Take It Down. Wake Up.
When I moved onto the sorority hall my junior year of college in South Carolina, I inherited from the previous room’s inhabitant something of an heirloom. It was one of those sturdy wood loft beds that double both your dorm space and your risk of falling out of bed drunk in the middle of the night.
This particular loft bed was coveted because the standard-issue beige had been painted white and decorated by the delicate, artistic hand of my sorority sister. Its posts were totem poles of femininity, with garlands of kites and pansies — our sorority’s symbols — and tiger paws — our school’s symbol — and other sophisticated doodlings. It also had a small, daintily painted Confederate flag.
The day I came into possession of the bed, one of my sorority sisters walked into my room, zeroed in on the flag and asked flatly, “You’re going to paint over that, right?” I mumbled something about how it didn’t really mean anything to me as a symbol so it didn’t matter one way or the other. The withering, give-me-a-fucking-break look she leveled at me shamed me into walking downtown to the store and getting a small cannister of paint. I covered it up later that week.
White People of 2015, it’s time to walk to the store.
It’s time to at least deliver on what has to be the most belated, half-assed measure of decency and respect we can muster for this nation’s black citizens: Take down the flag representing an ideology rooted in ownership of their great-great-grandparents.
For some of you, the velocity of your knees jerking upward into your faces right now has left you writhing and howling on the floor so I will say loudly and slowly what apparently needs saying these days: Nobody is blaming you personally for slavery. I’m going to repeat that because you’re still making a lot of horrible noises down there. Again, nobody is blaming you personally for slavery. We’ve Googled it. We’re reasonably sure you weren’t there. You are still entitled to cold beer on a Friday night and a pair of jeans that fit just right.
(For the record, this week someone pretty smart pointed out that the same folks who feel the need to protest that slavery had nothing to do with them because it was 150 years ago seem to have no problem engaging in some time-and-space-transcending tongue kissing with the Founding Fathers of 239 years ago. But I digress.)
What people are asking you to acknowledge, some White People of 2015, is that slavery provided a disgusting introduction to this country for black people. Weird how that happens when they were forced here in chains and endured a holocaust en route and upon arrival. Before you cry foul on this assessment, keep in mind that you get genuinely upset when you check into a hotel room and it doesn’t match the online pictures. (Seriously, this is apparently such a widespread source of dude-rage that they based an entire commercial campaign on it.)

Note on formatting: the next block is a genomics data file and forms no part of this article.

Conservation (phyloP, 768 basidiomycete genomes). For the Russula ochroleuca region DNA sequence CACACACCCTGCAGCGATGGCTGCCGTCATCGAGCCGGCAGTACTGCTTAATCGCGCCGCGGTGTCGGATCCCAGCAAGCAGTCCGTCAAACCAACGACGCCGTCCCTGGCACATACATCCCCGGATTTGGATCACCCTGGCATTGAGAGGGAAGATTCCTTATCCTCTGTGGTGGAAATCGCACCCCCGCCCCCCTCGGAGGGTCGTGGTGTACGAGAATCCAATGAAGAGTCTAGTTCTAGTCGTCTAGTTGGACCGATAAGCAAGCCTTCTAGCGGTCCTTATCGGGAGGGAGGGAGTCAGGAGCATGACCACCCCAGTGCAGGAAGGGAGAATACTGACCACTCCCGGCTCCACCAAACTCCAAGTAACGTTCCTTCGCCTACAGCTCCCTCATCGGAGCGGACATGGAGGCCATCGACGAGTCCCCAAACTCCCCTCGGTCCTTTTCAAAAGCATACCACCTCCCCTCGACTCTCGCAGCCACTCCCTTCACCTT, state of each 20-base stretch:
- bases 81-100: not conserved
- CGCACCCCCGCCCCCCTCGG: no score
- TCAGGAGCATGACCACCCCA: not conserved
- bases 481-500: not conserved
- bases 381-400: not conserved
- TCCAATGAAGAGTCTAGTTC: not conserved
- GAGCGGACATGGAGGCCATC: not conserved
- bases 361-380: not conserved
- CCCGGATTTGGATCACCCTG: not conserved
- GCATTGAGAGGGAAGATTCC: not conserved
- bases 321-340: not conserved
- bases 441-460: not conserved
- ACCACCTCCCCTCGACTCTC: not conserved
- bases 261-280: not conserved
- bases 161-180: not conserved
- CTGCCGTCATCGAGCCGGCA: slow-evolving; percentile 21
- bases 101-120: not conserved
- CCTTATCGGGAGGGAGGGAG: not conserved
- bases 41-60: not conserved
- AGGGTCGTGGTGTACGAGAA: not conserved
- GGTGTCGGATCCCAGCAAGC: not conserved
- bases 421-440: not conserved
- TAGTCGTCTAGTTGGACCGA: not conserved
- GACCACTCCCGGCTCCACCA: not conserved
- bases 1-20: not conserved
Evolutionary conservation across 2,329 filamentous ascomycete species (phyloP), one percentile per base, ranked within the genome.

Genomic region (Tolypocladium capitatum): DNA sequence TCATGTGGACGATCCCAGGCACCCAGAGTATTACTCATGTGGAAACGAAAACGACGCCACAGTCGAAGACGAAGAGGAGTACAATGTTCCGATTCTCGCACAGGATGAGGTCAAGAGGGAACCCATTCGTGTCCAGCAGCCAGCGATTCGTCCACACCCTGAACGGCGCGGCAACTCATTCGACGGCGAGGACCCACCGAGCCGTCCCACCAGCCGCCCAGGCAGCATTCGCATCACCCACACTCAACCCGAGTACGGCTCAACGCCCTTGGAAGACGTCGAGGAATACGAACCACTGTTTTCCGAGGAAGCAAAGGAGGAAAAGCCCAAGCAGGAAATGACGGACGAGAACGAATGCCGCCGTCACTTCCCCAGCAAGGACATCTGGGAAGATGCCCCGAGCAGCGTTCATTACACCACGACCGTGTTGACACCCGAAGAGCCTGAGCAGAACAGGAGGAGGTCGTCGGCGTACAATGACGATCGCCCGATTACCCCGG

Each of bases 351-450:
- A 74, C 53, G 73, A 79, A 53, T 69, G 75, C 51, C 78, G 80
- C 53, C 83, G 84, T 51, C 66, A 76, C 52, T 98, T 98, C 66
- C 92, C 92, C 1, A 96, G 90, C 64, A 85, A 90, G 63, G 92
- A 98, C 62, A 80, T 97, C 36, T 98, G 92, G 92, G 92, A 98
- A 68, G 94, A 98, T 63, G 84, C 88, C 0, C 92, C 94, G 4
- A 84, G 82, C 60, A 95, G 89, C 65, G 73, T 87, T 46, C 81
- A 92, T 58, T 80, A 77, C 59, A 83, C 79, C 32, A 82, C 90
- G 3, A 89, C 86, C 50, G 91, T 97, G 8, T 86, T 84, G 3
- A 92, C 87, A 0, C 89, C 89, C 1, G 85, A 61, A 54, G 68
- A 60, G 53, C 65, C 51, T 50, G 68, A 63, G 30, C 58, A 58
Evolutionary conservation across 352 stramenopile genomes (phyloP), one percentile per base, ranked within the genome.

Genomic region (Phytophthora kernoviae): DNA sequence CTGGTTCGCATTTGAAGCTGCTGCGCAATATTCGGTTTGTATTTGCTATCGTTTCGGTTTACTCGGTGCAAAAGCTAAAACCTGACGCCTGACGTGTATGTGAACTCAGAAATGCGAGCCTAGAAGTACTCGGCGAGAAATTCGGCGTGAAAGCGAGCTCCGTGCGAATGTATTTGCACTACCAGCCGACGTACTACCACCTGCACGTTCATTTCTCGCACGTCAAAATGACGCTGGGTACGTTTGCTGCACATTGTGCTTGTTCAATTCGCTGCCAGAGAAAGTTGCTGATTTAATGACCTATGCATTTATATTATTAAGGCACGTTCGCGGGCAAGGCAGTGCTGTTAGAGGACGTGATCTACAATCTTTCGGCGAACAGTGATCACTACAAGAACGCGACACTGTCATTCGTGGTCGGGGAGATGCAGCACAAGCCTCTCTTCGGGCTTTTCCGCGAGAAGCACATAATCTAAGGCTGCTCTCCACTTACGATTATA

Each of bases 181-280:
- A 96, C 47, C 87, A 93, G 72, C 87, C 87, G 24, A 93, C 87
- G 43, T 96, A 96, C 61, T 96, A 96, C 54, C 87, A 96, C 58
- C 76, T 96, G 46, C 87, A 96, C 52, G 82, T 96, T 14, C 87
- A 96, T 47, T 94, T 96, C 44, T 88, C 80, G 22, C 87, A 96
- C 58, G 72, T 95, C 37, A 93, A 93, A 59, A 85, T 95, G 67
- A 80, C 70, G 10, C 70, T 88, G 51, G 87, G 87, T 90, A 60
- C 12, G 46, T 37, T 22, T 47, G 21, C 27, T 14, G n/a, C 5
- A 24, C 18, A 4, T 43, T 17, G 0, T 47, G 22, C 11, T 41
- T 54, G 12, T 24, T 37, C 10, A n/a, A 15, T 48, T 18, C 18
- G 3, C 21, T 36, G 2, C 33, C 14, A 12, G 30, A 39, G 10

After slavery came more lynchings, systemic violence, Jim Crow, poverty, dogs and firehoses, separate and unequal education, mass incarceration, and every other pile of insane nonsense up to and including the inability to walk without disruption into their own damn houses some nights.
Then this past week a young, racist terrorist used an old, racist terrorist tactic: murdering black Americans in a church. Instantly, the obfuscation began.
South Carolina Gov. Nikki Haley released a statement that she was simply baffled by the motive, even though it was already widely reported by credible news organizations that the massacre was motivated by hatred of black Americans. Fox News called it an attack on Christianity, and um, nothing else at all to see here so move it along and go buy some gold or something. And South Carolina’s Sen. Lindsey Graham urged us to blame only the killer; that there was no blame to set down at the base of the Confederate flag pole that was a rallying symbol for this homicidal degenerate and supremacist hate groups across the nation.